Sunday, February 7, 2016

Conquering Hunger

A couple years ago I implemented an eating plan of two days a week with virtually no carbs and the rest of the week a Mediterranean diet consisting of few carbs, many vegetables, lean meats and fish, and small amounts of unsaturated fats as recommended in the book The 2-Day Diet: Diet Two Days a Week, Eat Normally for Five, by Dr. Michelle Harvie and Professor Tony Howell. Over the course of several months of following this regimen more or less (I became less strict about portion sizes over time), I lost 30 pounds. The book recommended maintaining the eating plan, but dropping the two days of zero carbs to keep weight off, but to go back to it if need be. Though I largely stuck to a Mediterranean diet, I fell back into some bad habits regarding carbs, eating whole wheat crackers and cheese as a snack, and allowing myself a glass or two of wine at dinner and to browse the snack tables at parties. As of January of this year, I had added back 15 pounds over the last year and a half.

While I was following the plan, I had largely learned to control my hunger, at least compared to any other time in my life. I learned to become much more aware of levels of hunger, and began to separate the feeling of an empty stomach from a feeling of hunger. The book explains what I had learned but never quite internalized: carbs are addictive, especially “simple carbs”: sugars, potatoes, and refined grains, also known as foods with a. high glycemic index. Foods with a lower glycemic index (this is something that diabetics learn about, but is also important to the rest of us) take longer for the digestive system to turn into a form we can use—sugar. When we eat high glycemic index food our blood sugar levels spike. It doesn’t take long before it dives, and when it gets low our body starts craving more food. This process can make us binge, or at least it can cause us to eat more and more often than we should.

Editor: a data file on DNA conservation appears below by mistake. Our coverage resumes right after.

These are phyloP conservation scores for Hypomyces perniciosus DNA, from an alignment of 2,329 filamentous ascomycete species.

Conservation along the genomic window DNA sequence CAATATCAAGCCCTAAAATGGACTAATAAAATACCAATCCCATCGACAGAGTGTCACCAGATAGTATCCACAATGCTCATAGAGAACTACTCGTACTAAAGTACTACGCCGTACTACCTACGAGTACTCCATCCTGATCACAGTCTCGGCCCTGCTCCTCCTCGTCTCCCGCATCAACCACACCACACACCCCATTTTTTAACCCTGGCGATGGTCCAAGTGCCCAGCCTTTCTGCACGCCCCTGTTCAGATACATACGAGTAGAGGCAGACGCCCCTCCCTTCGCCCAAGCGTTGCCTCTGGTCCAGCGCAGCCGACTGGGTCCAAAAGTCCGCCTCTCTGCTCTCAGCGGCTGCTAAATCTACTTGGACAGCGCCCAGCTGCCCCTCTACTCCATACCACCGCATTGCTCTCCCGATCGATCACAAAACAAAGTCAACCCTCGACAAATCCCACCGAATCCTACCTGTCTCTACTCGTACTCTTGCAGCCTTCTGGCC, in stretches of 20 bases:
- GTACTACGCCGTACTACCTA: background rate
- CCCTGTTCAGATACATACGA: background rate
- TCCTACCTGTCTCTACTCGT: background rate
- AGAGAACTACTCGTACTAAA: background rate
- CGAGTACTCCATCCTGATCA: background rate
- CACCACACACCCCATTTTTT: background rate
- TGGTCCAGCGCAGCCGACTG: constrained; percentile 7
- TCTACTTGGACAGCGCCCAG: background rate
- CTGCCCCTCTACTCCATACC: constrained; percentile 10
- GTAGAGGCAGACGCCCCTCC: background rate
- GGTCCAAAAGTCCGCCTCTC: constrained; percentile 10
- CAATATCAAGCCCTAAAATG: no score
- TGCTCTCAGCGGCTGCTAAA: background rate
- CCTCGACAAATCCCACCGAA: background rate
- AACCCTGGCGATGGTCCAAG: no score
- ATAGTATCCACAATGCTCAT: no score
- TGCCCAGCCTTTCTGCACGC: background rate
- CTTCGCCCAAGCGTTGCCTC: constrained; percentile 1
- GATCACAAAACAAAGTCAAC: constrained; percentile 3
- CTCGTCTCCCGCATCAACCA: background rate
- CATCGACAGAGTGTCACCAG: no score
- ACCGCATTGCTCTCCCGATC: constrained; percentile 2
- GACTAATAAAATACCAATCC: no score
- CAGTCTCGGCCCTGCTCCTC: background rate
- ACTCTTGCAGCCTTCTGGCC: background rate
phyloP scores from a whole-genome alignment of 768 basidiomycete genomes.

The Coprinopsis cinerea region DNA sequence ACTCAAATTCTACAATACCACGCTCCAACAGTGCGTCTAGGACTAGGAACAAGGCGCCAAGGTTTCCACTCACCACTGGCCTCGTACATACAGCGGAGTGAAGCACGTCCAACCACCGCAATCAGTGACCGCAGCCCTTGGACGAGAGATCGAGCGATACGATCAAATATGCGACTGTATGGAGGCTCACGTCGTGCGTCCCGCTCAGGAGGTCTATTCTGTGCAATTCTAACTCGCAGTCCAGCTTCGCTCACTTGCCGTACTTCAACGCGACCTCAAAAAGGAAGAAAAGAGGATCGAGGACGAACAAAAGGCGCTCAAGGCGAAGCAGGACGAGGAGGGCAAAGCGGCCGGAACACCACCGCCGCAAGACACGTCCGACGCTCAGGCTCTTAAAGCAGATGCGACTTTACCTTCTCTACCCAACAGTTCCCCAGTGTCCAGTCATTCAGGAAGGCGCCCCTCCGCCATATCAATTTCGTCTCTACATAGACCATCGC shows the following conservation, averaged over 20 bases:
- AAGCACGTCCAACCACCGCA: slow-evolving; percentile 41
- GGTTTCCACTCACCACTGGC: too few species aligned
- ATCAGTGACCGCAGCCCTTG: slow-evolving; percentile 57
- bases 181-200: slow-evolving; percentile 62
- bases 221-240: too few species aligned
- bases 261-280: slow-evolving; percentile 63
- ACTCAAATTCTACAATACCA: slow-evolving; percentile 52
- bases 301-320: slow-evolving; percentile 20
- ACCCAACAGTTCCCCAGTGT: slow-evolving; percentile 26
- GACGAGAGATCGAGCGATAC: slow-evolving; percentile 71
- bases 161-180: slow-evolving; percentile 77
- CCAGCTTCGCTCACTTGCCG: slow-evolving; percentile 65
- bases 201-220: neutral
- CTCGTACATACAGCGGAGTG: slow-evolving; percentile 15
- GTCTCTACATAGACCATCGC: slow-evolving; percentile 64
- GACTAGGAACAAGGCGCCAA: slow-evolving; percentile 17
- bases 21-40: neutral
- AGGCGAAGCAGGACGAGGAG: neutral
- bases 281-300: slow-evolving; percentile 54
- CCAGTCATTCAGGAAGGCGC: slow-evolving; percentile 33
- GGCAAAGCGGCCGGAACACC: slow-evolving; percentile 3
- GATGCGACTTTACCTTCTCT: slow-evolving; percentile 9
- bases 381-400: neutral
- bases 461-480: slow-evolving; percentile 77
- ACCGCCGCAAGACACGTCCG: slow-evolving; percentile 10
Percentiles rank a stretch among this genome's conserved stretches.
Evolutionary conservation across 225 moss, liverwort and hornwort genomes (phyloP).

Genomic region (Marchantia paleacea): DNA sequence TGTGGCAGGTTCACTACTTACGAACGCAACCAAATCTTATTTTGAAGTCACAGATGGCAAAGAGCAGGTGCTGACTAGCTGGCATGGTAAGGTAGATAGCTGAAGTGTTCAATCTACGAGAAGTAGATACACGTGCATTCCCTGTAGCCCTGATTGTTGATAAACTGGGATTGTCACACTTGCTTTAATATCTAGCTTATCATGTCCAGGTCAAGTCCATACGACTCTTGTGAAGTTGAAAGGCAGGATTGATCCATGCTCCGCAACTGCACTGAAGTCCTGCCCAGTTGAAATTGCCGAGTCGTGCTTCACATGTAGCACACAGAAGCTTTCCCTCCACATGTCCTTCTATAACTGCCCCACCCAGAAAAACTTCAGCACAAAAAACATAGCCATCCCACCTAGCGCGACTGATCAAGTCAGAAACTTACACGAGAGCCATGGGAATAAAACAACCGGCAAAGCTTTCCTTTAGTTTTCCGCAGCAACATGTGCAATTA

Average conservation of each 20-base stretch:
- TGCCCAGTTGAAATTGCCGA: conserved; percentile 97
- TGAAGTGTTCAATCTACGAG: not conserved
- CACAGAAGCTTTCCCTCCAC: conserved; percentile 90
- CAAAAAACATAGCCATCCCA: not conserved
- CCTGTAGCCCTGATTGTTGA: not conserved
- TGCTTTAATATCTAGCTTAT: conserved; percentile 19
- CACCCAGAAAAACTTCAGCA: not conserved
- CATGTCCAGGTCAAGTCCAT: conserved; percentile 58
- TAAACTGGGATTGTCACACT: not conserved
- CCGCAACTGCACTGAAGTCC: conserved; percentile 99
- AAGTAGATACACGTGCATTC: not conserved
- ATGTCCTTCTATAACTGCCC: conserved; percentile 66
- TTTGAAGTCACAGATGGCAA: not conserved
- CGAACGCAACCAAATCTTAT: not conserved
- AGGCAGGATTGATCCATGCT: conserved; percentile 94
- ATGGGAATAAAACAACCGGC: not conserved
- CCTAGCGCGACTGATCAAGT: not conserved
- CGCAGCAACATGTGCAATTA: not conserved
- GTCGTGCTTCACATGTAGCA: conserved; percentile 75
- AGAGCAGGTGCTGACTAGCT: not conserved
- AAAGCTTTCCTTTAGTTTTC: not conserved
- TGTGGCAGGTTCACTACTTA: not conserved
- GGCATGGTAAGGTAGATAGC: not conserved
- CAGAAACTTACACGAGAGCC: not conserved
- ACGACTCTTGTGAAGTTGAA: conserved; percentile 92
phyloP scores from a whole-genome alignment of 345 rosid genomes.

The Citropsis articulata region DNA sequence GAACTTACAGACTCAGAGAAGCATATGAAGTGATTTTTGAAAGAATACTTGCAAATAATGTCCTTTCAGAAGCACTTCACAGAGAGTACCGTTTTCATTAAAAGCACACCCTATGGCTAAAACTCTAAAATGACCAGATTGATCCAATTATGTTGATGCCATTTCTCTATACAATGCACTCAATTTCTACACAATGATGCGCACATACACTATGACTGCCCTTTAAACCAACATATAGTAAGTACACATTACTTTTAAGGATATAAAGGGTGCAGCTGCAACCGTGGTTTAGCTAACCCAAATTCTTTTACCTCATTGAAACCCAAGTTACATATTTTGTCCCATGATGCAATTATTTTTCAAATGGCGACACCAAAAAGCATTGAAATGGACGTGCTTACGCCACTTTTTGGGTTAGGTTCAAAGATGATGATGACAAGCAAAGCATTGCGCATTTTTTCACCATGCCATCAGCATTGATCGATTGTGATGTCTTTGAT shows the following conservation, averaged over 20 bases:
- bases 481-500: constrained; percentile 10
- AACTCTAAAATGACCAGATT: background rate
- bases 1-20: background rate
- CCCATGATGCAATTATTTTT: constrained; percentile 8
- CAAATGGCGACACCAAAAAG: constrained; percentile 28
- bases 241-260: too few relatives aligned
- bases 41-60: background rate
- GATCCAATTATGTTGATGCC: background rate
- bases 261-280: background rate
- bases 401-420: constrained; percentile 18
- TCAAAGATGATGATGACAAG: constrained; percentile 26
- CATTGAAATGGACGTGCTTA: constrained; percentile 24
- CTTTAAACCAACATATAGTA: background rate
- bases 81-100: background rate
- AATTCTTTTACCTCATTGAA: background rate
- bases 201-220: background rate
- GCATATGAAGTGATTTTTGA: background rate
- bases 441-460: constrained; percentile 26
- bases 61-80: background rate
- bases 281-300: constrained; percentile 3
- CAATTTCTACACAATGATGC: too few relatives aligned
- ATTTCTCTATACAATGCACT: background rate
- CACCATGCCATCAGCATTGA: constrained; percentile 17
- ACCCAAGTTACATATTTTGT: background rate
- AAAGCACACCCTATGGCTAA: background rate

Having this knowledge, and even having had the experience of losing the weight, did not make it easier for me to hold the line and return to the 2 Day Diet eating plan, though I tried a few times. I needed some inspiration, and after hearing a radio program, “The People’s Pharmacy,” featuring a scientist describing his research on dieting, I bought his book, Always Hungry? Conquer your cravings, retrain your fat cells, and lose weight permanently, by Boston Children’s Hospital and Harvard Medical School endocrinologist Dr. David Ludwig.

His approach is very similar to Harvie and Howell’s, especially regarding the role of carbs in weight gain. As you might surmise from the title, he promises that following his plan will teach you how to reach your “set point” or healthy weight, by controlling hunger rather than counting calories or measuring food portions. As with any good book that purports to help people eat a more healthy diet that will help them lose excess weight, he offers a lot of advice about recognizing and implementing habits and behaviors that trigger overeating and might undermine your efforts. I am at a point where I don’t feel I need that help. What I found most helpful was the detailed science that he provided.